A federal judge has ordered Hawthorne to pay more than $25,000 to a former policewoman who was forced to retire in 1984 after she was allegedly involved in several incidents of police misconduct.
Police Chief Kenneth Stonebreaker forced Officer Shari Barberic to retire after concluding that she was psychologically unfit to continue working. Barberic filed a $1-million suit against the city and Stonebreaker.
U.S. District Judge Stephen V. Wilson ruled last week that Barberic should have been allowed a hearing to challenge the forced retirement. Wilson also said that Stonebreaker should not have made a public statement about Barberic's mental state without allowing Barberic a forum to rebut it.
City Ordered to Pay
Wilson also ordered the city to pay the difference between the $90,000 Barberic would have earned if she had continued to work for the department and the pay she earned as a department store security guard and in her current job as a transit officer for the Southern California Rapid Transit District.
"This case is not only important to Ms. Barberic, who feels vindicated, but to other police officers because it breaks new ground in police rights," said Barberic's attorney, Gloria Allred, in a telephone interview this week. "Cities cannot force police officers to retire . . . without a hearing to contest the charges."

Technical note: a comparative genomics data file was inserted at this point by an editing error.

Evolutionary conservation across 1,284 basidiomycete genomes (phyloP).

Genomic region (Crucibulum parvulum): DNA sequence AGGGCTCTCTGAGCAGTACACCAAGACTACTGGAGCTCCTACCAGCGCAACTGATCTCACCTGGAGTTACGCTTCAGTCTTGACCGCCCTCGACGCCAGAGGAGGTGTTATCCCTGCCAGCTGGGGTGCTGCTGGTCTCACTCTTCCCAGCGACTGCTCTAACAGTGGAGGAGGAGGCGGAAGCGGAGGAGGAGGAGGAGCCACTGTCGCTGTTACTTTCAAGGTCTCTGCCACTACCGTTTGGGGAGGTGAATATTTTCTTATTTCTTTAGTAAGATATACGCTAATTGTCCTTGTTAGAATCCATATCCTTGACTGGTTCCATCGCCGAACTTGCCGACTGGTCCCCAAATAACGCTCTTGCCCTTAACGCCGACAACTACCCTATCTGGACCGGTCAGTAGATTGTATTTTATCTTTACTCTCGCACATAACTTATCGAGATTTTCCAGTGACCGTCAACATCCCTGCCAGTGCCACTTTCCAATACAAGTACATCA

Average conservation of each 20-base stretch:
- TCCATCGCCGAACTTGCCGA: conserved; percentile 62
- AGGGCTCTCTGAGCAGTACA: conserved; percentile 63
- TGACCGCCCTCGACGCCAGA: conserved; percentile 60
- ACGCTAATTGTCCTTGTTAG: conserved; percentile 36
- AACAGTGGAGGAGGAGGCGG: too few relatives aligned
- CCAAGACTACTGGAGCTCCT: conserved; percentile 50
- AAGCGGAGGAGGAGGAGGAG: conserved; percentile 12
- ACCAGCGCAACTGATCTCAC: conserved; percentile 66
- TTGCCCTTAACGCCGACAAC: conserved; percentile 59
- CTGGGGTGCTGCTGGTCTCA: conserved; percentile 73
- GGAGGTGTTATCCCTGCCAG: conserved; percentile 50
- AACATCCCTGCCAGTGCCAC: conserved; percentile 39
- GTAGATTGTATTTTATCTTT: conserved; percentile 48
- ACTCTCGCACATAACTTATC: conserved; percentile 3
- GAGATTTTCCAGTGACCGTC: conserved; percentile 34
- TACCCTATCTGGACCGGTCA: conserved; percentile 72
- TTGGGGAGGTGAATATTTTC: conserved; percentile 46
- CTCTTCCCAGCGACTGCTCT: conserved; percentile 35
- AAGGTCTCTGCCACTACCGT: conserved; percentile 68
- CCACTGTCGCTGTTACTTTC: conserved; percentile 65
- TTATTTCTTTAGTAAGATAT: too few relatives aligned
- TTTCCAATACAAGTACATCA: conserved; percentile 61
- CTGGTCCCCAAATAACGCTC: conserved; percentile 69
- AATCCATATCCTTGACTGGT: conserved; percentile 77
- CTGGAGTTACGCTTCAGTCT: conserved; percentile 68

Barberic, who is receiving a lifetime $1,100 monthly pension payment under her involuntary medical retirement, is pursuing a separate sex discrimination suit against the city for alleged sexist and derogatory statements made by department officials.
In forcing Barberic to retire, Stonebreaker had said she was insubordinate and psychologically unfit for police work. He also said she was accused of using excessive force in several cases and that there were $5 million in lawsuits against the city naming her as defendant.
Fewer Claims Now
Meanwhile, Capt. David Barnes and other city officials say the number of police brutality claims filed against the city has dropped each year since a high of 83 were filed in 1983, although statistics were not immediately available.
"For the most part, it's behind us now," Barnes said.
City Manager R. Kenneth Jue described the majority of claims being filed against the police as "junk" claims involving property damage rather than misconduct.
Barnes said internal investigations of police brutality charges have helped keep a check on police misconduct. "We found that in the early 1980s things were falling through the cracks," he said. "Now, all claims against the department are automatically referred to us for investigation."